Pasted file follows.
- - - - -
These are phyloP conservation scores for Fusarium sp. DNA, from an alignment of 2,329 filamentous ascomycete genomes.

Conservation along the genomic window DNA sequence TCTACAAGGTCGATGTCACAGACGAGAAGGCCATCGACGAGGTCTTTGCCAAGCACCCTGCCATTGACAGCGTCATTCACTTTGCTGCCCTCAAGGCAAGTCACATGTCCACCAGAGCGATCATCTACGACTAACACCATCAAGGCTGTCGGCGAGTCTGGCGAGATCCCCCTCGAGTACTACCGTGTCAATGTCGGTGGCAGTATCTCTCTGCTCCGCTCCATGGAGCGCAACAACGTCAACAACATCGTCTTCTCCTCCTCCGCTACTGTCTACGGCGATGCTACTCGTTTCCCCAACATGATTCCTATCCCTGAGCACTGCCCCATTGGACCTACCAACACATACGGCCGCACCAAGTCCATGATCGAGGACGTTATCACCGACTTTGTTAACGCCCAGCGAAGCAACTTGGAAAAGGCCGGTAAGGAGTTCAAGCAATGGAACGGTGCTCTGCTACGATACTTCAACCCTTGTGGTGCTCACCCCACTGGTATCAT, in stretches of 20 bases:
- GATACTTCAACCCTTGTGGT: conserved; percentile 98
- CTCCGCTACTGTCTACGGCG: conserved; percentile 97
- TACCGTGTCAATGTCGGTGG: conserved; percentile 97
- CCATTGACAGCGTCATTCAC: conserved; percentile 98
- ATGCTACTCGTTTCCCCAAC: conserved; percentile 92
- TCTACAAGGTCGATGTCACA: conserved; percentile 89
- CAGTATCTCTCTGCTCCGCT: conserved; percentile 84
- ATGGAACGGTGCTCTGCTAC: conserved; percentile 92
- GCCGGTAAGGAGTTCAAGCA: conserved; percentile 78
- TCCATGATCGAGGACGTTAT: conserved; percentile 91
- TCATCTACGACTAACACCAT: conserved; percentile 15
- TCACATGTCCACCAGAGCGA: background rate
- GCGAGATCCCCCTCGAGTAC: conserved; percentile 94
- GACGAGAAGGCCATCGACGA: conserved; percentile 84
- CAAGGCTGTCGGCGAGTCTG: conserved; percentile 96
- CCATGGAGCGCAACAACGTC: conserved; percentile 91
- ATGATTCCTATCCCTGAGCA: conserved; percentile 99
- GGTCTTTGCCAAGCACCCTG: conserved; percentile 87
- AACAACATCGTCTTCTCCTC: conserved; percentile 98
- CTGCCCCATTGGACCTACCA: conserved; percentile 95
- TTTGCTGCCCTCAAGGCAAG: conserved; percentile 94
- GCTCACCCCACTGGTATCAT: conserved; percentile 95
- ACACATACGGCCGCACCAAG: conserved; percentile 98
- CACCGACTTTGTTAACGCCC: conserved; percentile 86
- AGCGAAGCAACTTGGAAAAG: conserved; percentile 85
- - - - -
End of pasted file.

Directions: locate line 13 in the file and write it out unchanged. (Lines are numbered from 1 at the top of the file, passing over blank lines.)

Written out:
- TCATCTACGACTAACACCAT: conserved; percentile 15